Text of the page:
What can GGG learn from new trainer Johnathon Banks?

Courtesy of DAZN

Former unified middleweight world champion Gennady Golovkin's recent parting with longtime trainer Abel Sanchez due to a dispute over compensation meant GGG was in the market for a new chief cornerman.

At the MGM Grand in Las Vegas this past Saturday, Golovkin introduced his new trainer -- former heavyweight contender Johnathon Banks. He's best known for taking over as Wladimir Klitschko's head trainer when the former longtime heavyweight's mentor, Emanuel Steward, passed away in 2012. Banks is also the trainer for undisputed women's welterweight world champion Cecilia Braekhus.

Why is this a good move for GGG?

Dan Rafael: It is if Golovkin believes in Banks and is happy with his decision. Sometimes trainers are overrated, but as long as the fighter believes in the trainer and his way of doing things, it's fine. GGG is who he is and no trainer is going to make major changes. But could a new voice add a few wrinkles or enhance Golovkin's motivation if it has at all waned during his long career? Maybe.

Banks is a pro's pro also. He knows boxing. He learned from the best in Steward and also has a reputation as a very hard worker who might be able to refresh GGG if he had gotten a little stale after so many years with Sanchez.

Steve Kim: I think this remains to be seen. Perhaps Golovkin had plateaued under the direction of Abel Sanchez and a new voice in the corner was needed. Banks has made it clear that he will be implementing some new ideas to Golovkin. In looking at past fights, Banks believed the hard-hitting boxer had gotten much too reliant on his vaunted power. He says he will emphasize getting Golovkin to throw more punches and be a more active fighter round-by-round.

At the world-class level, it's his belief that it's difficult to just stop upper-echelon fighters with such few punches.

Why is this not a good move for GGG?

Rafael: Sanchez led GGG to his historic reign of a record 20 consecutive middleweight title defenses, and they seemed to have a genuine bond. When you would see Golovkin, you would see Sanchez. Often. Everywhere. So it's a shame they broke up over money.

Sanchez said Golovkin wanted to stay with him but only if he took a massive pay cut, an unusual request given GGG had just cashed in with a new deal with DAZN. I'm a big believer in if it ain't broken, don't fix it, and even though GGG is coming off a loss to Canelo Alvarez in their rematch, many believe he deserved to win. Sanchez wasn't a judge. He's a quality trainer with a strong résumé. He has his guys in shape and is known for running an organized training camp.

Kim: Again, this remains to be seen but what does concern many observers is that heading into this camp for Steve Rolls, Golovkin and Banks will remain at the high-altitude setting of Big Bear. There is a belief that training up here is not conducive for the rest and recovery needed by older fighters. However, Golovkin does enjoy the privacy and solitude that Big Bear provides.

It will be interesting to see if they remain here after the Rolls fight. It was automatically assumed that the split from Abel would mean that Golovkin would be coming back down from the mountain to train, but as of now that is not the case.


Golovkin: New trainer will get me to the next level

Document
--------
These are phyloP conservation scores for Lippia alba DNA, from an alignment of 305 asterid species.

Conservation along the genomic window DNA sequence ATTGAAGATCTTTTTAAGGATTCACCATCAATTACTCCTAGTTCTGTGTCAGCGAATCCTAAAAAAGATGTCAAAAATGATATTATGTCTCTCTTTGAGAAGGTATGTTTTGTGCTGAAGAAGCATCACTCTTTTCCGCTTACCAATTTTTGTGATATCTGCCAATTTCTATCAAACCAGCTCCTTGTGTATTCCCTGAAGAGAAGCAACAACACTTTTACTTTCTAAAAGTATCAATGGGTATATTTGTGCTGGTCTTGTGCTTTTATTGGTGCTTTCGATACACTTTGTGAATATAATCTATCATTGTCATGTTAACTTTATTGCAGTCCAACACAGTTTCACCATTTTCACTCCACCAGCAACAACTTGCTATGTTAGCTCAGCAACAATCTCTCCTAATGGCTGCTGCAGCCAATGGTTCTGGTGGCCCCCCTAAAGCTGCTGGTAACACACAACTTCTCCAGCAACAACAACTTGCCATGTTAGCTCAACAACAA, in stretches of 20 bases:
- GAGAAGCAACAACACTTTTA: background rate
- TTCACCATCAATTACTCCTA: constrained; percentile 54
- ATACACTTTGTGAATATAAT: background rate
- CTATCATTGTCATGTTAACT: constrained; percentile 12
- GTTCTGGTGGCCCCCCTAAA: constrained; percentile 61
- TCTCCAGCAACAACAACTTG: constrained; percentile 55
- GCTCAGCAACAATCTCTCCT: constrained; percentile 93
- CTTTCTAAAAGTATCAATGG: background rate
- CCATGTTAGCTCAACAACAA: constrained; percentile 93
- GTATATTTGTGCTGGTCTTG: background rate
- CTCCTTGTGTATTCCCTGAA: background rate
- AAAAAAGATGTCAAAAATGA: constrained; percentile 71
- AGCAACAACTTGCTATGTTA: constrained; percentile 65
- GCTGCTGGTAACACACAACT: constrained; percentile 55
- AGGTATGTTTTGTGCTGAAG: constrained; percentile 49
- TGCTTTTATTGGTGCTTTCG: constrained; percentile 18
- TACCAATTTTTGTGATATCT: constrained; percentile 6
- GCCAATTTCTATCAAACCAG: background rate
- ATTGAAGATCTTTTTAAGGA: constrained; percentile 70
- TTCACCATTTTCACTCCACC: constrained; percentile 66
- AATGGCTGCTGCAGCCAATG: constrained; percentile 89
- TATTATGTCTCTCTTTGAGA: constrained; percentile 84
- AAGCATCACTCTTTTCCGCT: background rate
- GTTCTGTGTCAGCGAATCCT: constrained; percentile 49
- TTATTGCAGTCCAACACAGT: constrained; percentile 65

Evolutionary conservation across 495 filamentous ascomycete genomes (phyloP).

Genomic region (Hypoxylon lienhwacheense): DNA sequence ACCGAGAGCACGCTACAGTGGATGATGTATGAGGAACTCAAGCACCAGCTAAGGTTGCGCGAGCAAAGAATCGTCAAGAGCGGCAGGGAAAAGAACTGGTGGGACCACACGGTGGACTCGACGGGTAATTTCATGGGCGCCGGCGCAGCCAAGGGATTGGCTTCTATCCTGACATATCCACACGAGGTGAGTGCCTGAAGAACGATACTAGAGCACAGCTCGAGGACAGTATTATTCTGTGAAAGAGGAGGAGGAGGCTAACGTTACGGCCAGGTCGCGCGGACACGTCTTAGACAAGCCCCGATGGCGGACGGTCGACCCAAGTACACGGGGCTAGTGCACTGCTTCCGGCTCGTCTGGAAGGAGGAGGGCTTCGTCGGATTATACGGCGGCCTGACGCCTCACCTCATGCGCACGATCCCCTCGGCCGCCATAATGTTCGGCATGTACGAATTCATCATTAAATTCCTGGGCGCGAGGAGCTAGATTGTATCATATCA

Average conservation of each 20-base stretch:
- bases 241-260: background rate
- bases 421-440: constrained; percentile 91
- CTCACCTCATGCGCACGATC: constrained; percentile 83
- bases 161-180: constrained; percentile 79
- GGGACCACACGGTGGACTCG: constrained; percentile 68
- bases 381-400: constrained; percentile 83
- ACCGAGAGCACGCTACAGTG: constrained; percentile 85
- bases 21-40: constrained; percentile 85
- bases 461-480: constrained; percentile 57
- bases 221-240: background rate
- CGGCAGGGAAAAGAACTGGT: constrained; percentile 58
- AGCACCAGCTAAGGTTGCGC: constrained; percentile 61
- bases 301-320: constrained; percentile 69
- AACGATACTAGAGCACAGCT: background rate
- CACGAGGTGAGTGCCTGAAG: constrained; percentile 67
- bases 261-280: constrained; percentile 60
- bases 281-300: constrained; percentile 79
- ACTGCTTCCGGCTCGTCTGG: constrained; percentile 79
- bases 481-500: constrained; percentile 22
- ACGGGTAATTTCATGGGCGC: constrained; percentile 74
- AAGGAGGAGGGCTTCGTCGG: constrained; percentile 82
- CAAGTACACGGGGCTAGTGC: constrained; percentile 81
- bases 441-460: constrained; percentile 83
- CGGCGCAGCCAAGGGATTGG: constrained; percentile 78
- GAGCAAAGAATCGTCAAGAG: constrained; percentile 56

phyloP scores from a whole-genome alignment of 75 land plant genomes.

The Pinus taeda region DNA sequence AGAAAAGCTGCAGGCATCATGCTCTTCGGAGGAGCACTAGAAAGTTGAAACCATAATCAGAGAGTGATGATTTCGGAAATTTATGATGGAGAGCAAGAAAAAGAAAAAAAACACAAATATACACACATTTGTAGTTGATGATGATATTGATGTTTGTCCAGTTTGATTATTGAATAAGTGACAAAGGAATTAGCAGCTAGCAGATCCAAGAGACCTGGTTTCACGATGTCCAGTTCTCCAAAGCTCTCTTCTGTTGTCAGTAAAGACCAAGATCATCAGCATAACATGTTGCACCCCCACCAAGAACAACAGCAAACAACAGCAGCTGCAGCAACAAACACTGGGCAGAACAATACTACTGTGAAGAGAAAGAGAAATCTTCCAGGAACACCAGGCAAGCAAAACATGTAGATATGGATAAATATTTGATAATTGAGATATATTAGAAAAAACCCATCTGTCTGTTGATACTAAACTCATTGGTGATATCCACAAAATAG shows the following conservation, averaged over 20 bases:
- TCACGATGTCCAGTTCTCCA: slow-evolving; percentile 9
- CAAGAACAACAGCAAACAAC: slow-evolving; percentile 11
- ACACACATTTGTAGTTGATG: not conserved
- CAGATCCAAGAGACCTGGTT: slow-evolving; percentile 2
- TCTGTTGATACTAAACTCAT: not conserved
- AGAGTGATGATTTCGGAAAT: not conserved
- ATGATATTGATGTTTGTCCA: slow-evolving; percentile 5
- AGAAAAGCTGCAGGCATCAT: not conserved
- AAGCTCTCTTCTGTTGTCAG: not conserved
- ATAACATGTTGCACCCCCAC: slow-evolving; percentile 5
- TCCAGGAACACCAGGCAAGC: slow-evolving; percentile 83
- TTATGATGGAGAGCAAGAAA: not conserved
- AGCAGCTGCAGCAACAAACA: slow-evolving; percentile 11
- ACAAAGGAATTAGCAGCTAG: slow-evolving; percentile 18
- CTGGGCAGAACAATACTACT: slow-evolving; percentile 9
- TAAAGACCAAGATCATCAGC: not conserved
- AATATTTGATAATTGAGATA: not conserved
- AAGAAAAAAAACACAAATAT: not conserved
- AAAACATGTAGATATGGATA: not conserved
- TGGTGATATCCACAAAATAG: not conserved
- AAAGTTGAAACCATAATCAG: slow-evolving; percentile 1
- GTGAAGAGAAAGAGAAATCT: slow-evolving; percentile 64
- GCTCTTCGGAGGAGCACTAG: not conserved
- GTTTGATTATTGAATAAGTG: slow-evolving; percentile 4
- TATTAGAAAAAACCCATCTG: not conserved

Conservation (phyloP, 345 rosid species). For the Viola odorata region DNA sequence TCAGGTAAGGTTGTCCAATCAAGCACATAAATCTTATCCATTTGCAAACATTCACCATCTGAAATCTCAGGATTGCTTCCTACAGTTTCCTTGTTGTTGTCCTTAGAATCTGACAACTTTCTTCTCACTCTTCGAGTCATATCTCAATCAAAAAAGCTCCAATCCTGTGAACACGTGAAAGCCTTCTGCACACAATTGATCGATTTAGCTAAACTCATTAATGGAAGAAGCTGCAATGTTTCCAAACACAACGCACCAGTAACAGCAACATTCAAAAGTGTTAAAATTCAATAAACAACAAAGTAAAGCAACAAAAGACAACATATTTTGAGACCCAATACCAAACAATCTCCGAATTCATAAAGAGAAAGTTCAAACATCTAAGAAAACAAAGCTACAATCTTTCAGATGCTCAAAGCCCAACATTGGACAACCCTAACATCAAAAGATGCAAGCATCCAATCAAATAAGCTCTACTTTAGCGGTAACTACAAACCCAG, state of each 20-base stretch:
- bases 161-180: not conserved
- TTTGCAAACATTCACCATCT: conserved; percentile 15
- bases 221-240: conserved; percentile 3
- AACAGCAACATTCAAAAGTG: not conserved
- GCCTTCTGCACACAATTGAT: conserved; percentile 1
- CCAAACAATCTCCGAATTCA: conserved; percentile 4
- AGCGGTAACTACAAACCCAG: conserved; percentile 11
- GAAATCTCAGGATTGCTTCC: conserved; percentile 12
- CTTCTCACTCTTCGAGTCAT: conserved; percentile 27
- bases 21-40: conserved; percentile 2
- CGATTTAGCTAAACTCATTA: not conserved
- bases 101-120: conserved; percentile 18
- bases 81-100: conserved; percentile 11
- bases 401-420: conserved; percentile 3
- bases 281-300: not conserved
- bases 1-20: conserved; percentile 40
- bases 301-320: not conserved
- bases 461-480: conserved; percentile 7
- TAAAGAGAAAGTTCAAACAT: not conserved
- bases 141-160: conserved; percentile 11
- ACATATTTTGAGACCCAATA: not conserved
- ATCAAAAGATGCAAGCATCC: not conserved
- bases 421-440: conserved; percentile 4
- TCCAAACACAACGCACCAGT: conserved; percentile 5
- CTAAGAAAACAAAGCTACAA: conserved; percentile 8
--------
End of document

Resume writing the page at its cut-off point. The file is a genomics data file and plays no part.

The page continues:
Gennady Golovkin says his new trainer, Johnathon Banks, will be able to get him to the next level of his fighting career.

What does Banks bring to the table that's different from GGG's former trainer Abel Sanchez?

Rafael: For one thing, Banks is a former fighter, only a few years removed from his own career, so he knows what GGG is going through. He's also a lot younger than Sanchez and closer to Golovkin's age, so perhaps that will help with their connection. What he also brings to the table is the many years of wisdom from Steward -- a man who would be on the Mount Rushmore of boxing trainers -- and the many years of being trained by him and working by his side in training camps. That is invaluable and it's what Banks models his training ways and philosophy on.

Kim: Banks already has Golovkin doing much more work on the pads than Sanchez -- a way to getting him to throw more fluid combinations and to up his punch rate. Golovkin said he is enjoying this new-found regimen. Sanchez didn't work the mitts nearly as much as many modern-day trainers. Perhaps over time that conditioned Golovkin to become a more methodical fighter.

Do you believe Banks was the best choice? Was there a better option as a trainer for GGG?

Rafael: Banks is a fine choice. There are a lot of good trainers out there and any probably would have been willing to take on Golovkin. But Banks, who doesn't have many fighters, will be able to give GGG plenty of attention, so that's a good thing.

Kim: Banks could end up being a very good choice. No, he doesn't have the track record of other more established trainers, but he has been involved with marquee fighters such as Klitschko and Braekhus. He's a real student of the sport and he doesn't have a huge roster of boxers in his stable. So, for the time being, most of his focus can be centered on Golovkin.

I honestly couldn't tell you who would've been the best choice for Golovkin. The usual big names, such as Freddie Roach, made sense based on their experience and résumé, but the reality is that Golovkin is basically a finished product as a fighter. All he needs is perhaps a few tweaks to his game. I believe at this stage, he needs a trainer that he gets along with in a setting that is familiar to him. It's going to be difficult in my view for him to replicate the close, personal relationship he had enjoyed with Sanchez.